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March 9, 2017 by Beth Kissileff
We often think that the book of Esther has one heroine, the queen herself, or perhaps two if we include her relative Mordechai who pushed her to act. But the difficult truth—the one we don’t like to admit—is that if we examine the book more closely we learn that it is the Jews of Persia themselves who went out rioting in the streets, with the permission of the king. The Jews massacred 75,000 individuals the Biblical text tells us (Esther 9:16), while not stealing any plunder.
This is an oddity of Jewish history, that Jews, with full permission and ratification of the ruling power, were able to go out and defeat their enemies, a rarity in Jewish history, yet one that has taken hold (see Bar Ilan University historian Elliot Horowitz’ book Reckless Rites for more on this).
Trying to get behind the difficult and profoundly uncomfortable morality of this aspect of the story undoes many of our assumptions of understanding ourselves as that Jews who are commanded and understood to be “rachmanim benei rachmanim” merciful people children of merciful people. This account of the Jews of Persia out on a killing spree is a text— along with the Levites’ killing of three thousand men after the Golden Calf was erected (Exodus 32: 28), or the deaths of many Egyptian first born in the plagues, or of the men of Shechem at the hands of Shimon and Levi (Genesis 34), or the story of Pinchas, killing others in his zealotry for the Lord (Numbers 25:7-10)—that is hard to understand. How could a merciful or fair God allow so many, some of whom are presumably innocent and were not afforded any kind of due process in a trial, to die?
What is so profound about the Bible is its refusal to shy away from difficult questions or to give easy answers. I do not think we have any right to go around dispensing vigilante justice, now or at any time. I do think there is something powerful in realizing that the triumph of the Jews of Persia was not due to one queen and her advisor, but to actions of the group. “The Jews gathered themselves together in their cities and in all the provinces of the king Ahasuerus,” Esther 9:2 tells us. This gathering ultimately is what made the difference for the people in their success at overcoming Haman’s threat to them and his plot to harm them. They did not rely on Esther alone, assuming that her influence would enable them to remain safe.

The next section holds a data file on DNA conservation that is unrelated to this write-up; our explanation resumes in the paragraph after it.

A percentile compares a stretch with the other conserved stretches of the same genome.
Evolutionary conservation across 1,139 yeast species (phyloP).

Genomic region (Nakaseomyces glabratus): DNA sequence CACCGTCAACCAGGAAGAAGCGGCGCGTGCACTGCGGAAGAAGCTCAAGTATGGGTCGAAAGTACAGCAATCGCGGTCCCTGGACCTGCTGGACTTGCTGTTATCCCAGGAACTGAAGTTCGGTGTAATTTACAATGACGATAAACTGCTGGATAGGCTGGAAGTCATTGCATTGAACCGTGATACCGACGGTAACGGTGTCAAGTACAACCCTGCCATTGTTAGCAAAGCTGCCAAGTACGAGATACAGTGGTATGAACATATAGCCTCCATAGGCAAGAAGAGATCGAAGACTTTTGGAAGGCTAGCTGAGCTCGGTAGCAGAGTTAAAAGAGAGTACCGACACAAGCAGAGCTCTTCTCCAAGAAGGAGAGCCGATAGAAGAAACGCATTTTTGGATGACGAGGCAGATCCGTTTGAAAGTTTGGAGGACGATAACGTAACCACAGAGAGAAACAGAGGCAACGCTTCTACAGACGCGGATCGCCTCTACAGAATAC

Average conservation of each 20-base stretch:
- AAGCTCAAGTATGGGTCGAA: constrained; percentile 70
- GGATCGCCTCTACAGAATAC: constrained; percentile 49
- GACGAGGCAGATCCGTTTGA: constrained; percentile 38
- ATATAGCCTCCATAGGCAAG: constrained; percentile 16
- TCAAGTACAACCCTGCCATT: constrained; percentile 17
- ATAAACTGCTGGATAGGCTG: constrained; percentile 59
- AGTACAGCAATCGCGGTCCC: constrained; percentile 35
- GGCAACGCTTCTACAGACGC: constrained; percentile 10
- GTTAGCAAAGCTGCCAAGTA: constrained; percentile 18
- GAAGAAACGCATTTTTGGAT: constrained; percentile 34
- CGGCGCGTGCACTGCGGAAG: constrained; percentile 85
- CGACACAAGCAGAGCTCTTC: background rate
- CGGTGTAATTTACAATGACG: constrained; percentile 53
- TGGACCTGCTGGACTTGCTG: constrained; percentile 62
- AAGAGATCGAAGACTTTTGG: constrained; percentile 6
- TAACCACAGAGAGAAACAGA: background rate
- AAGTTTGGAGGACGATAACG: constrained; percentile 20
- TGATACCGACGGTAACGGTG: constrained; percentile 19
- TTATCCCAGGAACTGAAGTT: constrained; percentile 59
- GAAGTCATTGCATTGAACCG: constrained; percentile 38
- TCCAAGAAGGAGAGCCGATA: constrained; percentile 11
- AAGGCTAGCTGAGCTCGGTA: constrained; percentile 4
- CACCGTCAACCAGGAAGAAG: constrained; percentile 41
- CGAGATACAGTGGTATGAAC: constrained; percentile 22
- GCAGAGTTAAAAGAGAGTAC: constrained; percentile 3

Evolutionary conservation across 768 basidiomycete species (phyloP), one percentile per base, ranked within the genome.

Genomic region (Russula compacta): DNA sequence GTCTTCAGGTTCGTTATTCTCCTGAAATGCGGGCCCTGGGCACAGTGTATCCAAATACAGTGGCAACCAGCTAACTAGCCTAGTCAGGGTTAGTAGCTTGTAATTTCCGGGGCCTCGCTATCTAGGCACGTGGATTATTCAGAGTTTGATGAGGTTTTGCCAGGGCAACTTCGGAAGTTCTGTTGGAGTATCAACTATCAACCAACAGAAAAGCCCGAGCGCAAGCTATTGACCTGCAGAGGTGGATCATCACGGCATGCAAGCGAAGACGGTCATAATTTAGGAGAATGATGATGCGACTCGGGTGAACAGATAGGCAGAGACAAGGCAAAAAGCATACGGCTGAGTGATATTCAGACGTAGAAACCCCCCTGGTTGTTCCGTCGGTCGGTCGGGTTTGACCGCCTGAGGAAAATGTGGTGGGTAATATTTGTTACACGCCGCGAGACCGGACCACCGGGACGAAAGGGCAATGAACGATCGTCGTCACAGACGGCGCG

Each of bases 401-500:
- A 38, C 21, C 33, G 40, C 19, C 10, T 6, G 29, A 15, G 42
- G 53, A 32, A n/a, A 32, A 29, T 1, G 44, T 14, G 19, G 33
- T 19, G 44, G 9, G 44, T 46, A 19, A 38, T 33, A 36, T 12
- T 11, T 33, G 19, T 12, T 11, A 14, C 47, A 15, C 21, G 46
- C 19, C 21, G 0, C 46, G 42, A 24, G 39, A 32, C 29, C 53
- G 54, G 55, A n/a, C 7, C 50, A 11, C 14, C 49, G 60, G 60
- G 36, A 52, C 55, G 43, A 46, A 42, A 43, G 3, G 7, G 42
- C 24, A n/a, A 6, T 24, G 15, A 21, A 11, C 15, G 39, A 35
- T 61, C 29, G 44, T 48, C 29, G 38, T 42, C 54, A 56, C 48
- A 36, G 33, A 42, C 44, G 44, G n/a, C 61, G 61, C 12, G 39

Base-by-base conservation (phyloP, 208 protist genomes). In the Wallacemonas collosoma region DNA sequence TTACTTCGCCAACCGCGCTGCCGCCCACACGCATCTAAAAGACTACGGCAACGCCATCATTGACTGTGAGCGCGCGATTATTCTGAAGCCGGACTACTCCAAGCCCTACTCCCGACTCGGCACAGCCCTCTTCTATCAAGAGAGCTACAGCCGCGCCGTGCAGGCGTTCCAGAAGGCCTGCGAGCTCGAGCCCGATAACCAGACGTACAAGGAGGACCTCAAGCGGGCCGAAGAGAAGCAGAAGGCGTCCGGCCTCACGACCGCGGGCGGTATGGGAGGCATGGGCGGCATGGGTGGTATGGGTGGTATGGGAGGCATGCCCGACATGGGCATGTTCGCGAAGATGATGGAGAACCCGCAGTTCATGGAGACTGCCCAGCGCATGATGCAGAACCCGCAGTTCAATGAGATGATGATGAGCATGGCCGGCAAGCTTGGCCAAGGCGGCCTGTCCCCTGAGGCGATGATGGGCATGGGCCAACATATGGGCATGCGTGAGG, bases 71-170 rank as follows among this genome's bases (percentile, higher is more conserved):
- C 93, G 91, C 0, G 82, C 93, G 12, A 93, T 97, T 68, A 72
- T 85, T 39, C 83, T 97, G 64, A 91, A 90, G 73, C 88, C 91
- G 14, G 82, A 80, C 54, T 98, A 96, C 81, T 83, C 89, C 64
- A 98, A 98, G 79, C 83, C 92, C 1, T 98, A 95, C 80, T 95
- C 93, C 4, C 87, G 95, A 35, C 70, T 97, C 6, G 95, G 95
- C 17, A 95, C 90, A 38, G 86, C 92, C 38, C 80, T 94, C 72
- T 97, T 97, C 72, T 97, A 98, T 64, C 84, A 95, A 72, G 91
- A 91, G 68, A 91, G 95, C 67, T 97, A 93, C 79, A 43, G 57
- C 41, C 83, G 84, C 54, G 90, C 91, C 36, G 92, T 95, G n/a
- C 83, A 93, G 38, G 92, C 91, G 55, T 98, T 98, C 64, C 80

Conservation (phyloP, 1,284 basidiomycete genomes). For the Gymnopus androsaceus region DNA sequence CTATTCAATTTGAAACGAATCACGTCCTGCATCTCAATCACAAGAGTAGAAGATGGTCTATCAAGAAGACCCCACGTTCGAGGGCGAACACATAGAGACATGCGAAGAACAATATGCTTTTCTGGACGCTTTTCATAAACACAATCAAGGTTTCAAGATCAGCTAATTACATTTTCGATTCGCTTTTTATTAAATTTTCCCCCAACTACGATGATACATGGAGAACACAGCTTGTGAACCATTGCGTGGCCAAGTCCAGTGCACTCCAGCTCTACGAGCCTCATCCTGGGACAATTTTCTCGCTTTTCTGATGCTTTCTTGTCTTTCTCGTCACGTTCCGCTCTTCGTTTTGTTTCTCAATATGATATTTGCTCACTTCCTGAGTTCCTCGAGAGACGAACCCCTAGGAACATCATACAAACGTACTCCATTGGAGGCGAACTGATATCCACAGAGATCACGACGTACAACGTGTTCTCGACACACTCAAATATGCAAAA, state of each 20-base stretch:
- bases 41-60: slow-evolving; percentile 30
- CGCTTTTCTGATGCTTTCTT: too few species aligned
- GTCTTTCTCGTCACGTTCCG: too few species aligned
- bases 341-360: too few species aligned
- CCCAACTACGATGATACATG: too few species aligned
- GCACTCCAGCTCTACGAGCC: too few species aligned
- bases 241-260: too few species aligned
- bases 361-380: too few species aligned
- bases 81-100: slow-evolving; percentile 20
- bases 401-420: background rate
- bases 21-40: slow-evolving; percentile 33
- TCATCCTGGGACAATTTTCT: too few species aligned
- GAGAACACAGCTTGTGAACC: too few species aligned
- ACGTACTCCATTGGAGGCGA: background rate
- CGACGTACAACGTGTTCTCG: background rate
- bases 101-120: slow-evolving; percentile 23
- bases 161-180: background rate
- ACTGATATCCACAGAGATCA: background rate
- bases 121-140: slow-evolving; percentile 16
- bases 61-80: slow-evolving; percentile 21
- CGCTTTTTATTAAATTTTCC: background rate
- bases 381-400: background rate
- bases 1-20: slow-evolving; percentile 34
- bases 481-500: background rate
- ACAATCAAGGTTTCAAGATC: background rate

There are American Jews today who think the intercessions of those in the palace alone will make a difference. However a reading of the book of Esther through to the end shows that it is ultimately the actions of the group rather than the influences of the queen, that enable the Jews to resist.
The Jews of Persia gathered and they acted. While I believe that in today’s world, gatherings should be peaceful and non-violent, they must occur.
As the product of human activity, Purim is held to be a holiday that will continue beyond historical time, into the time of the Messiah. Why? Humans were act properly without the need for divine guidance; God is never mentioned explicitly in the book of Esther, the Bible’s only book with this feature. Maimonides in Hilkhot Megillah 2:18, quotes Esther 9:28 about the endurance of the holiday in every generation, even beyond historical time. Even when the Messiah comes we are told, and no action is needed on our part, Jews will remember this one holiday. I would suggest that this values the fact that even without divine intervention, sometimes we humans are capable of making good decisions, in order to put power in the hands of those who will use it well.
There is a threefold strategy to be learned from Esther. Listen and be vigilant, at the king’s gate and elsewhere, about what is going on in the precincts of the palace and where power is contained. Be willing to risk everything as Esther did in chapter 4:16 – lives are at stake if a tyrant is not stopped. Send letters as Mordechai and Esther do in chapters 9 and 10, commit things to writing as an effective means of both protest and of establishing a new order.
Human action and vigilance will save the day, I am hopeful. The morning after the election, my husband said to me, “I feel like I am Mordechai in the book of Esther” and explained that the first thing Mordechai did was to be vigilant, to sit at the king’s gate and see what was going on (Esther 2: 19,21). He added that by sitting at the gate and observing, we have a chance to see wrongful activity and intervene. Sitting at the gate, Mordechai overheard some terrorists plotting to assassinate the king, told Queen Esther (significantly, here in 2:22 is the first use of her title) and she informed the king who investigated and thwarted the attempt on his life.
Like Esther and Mordechai, Jews need to use the playbook of the book of Esther to observe our world, as well as to write down facts and send letters and act as a group to consolidate the power we have. We can’t leave matters in the hands of others, but need to gather together in order to create a just society where the values of Esther and Mordechai rather than of Ahasuerus and Haman are in ascendance.
Beth Kissileff is the author of the novel Questioning Return and editor of the anthology Reading Genesis. She has taught Bible and English literature and has a PhD in comparative literature; visit her on line at www.bethkissileff.com.
The views and opinions expressed in this article are the author’s own and do not necessarily reflect those of Lilith Magazine.